In the previous tutorial, we have deployed our model on the STM32. We successfully run inference to predict the output of the NAND gate, and the output was sent to serial terminal.

In this tutorial, we are going to add an LED and two buttons. We are going to use the LED for NAND’s output and buttons for NAND’s inputs.

LED and Button Circuit

The circuit for LED and buttons is very simple. The following schematic shows the circuit.

Firstly, the LED circuit is an active high circuit. Therefore, a logic high from the STM32’s GPIO turns the LED on, and vice versa. Secondly, the buttons circuit is an active low circuit. It uses internal pull-up resistors. Therefore, the STM32’s GPIO receives a logic high, when the button is not pressed.

I use prototype shield stacked on top of the NUCLEO-F446RE board. I use a 5 mm orange diffused LED and two DPDT switches.

Modifying the Project

We need three GPIO pins, one as output for LED, and the others as input for buttons. We are going to use the project file created in the previous tutorial.

Open the previous STM32CubeMX project. On the Pinout view tab, firstly, right click on PA0, and set it as GPIO_Output. Secondly, right click on PA8 and PB10, and set them as GPIO_Input.

After that, click on the System view tab.

On the System view tab, click the GPIO button, and then enable pull-up resistors for PA8 and PB10.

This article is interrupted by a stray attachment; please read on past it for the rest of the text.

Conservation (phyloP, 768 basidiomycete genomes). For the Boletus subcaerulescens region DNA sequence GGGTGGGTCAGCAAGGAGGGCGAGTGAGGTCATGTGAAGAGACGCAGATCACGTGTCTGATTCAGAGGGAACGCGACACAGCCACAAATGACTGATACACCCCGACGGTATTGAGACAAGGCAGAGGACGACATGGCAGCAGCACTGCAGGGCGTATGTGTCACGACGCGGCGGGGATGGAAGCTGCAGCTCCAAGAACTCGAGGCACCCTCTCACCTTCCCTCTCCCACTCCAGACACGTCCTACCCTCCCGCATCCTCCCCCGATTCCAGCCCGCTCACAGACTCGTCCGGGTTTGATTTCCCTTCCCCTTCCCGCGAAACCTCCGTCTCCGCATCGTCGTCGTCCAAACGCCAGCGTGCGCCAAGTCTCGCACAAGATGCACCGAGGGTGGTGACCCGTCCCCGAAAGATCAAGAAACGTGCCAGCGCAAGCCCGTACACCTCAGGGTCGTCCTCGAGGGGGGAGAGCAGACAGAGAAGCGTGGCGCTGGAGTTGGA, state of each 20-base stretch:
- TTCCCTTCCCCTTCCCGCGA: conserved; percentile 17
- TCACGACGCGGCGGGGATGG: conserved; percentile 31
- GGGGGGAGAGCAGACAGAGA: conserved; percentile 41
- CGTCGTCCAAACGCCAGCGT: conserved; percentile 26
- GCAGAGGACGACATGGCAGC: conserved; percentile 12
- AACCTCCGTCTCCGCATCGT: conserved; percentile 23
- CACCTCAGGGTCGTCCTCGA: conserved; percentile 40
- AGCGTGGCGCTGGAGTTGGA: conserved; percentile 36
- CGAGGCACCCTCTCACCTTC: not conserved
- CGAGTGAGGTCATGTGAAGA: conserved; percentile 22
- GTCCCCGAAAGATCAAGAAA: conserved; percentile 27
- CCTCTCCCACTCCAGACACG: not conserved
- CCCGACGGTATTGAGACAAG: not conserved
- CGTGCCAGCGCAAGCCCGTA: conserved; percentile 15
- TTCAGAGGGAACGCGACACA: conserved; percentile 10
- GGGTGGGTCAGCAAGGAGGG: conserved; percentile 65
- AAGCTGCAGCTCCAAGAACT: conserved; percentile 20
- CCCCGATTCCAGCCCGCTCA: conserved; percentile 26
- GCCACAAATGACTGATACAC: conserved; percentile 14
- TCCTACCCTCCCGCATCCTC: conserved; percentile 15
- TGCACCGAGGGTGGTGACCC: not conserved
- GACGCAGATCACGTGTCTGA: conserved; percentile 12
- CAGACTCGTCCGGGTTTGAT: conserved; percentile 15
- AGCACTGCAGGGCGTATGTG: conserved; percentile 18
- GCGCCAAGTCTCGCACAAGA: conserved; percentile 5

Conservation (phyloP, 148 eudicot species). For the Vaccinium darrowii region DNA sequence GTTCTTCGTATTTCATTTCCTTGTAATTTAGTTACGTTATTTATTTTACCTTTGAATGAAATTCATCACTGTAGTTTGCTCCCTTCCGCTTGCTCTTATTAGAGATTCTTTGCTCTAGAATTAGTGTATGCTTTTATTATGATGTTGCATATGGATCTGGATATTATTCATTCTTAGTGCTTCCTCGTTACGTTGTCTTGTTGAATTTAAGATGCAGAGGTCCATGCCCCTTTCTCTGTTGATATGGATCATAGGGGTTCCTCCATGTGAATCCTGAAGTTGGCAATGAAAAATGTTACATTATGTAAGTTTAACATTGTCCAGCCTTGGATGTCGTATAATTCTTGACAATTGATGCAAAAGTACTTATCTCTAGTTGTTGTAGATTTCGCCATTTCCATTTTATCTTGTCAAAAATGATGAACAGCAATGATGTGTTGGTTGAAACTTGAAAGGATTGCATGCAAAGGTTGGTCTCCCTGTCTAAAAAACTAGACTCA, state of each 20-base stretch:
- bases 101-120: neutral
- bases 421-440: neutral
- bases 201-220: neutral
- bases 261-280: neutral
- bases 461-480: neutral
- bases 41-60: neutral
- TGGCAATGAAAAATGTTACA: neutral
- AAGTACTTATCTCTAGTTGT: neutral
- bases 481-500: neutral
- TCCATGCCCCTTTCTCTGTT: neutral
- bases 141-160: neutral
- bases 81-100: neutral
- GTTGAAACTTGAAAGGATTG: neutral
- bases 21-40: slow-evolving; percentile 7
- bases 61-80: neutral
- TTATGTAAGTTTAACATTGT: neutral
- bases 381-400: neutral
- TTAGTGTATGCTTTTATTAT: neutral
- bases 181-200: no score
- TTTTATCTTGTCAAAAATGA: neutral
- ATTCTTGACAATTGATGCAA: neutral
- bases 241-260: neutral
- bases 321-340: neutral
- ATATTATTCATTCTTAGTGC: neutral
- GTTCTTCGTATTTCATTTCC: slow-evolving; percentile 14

Finally, click the GENERATE CODE button to generate the code.

Writing Code for LED and Buttons

Now, we have the code generated. Let’s start writing the code for LED and buttons!

We just need to modify the code within the MX_X_CUBE_AI_Process() function. The rest of the functions are remain the same. The following listing shows the MX_X_CUBE_AI_Process() function:

Let’s take it one step at a time.

Firstly, in line 10-11, they read the buttons state. When the button is pressed, the state will be zero or GPIO_PIN_RESET. Subsequently, we set the in_data value to be one, and vice versa.

Secondly, in line 12, we run the inference process by calling the aiRun() function.

Thirdly, in line 13-16, they round the prediction output. Subsequently, they turn on or off the LED. If the prediction output is equal to one the the LED will be on, and vice versa.

Finally, in line 25, we add a delay of one second. The rest of the codes are remain the same as in the previous project.


Build the project, and then download it into the STM32. The end result looks like this:


This tutorial was meant to give you a hands-on course on how to build a simple neural network model using keras, deploy it on STM32, and add several peripherals. Although neural network is not necessarily required for implementing a logic gates, the point is that you know how to use the tools and frameworks, such as Keras, STM32Cube.AI, STM32CubeMX, and STM32CubeIDE.

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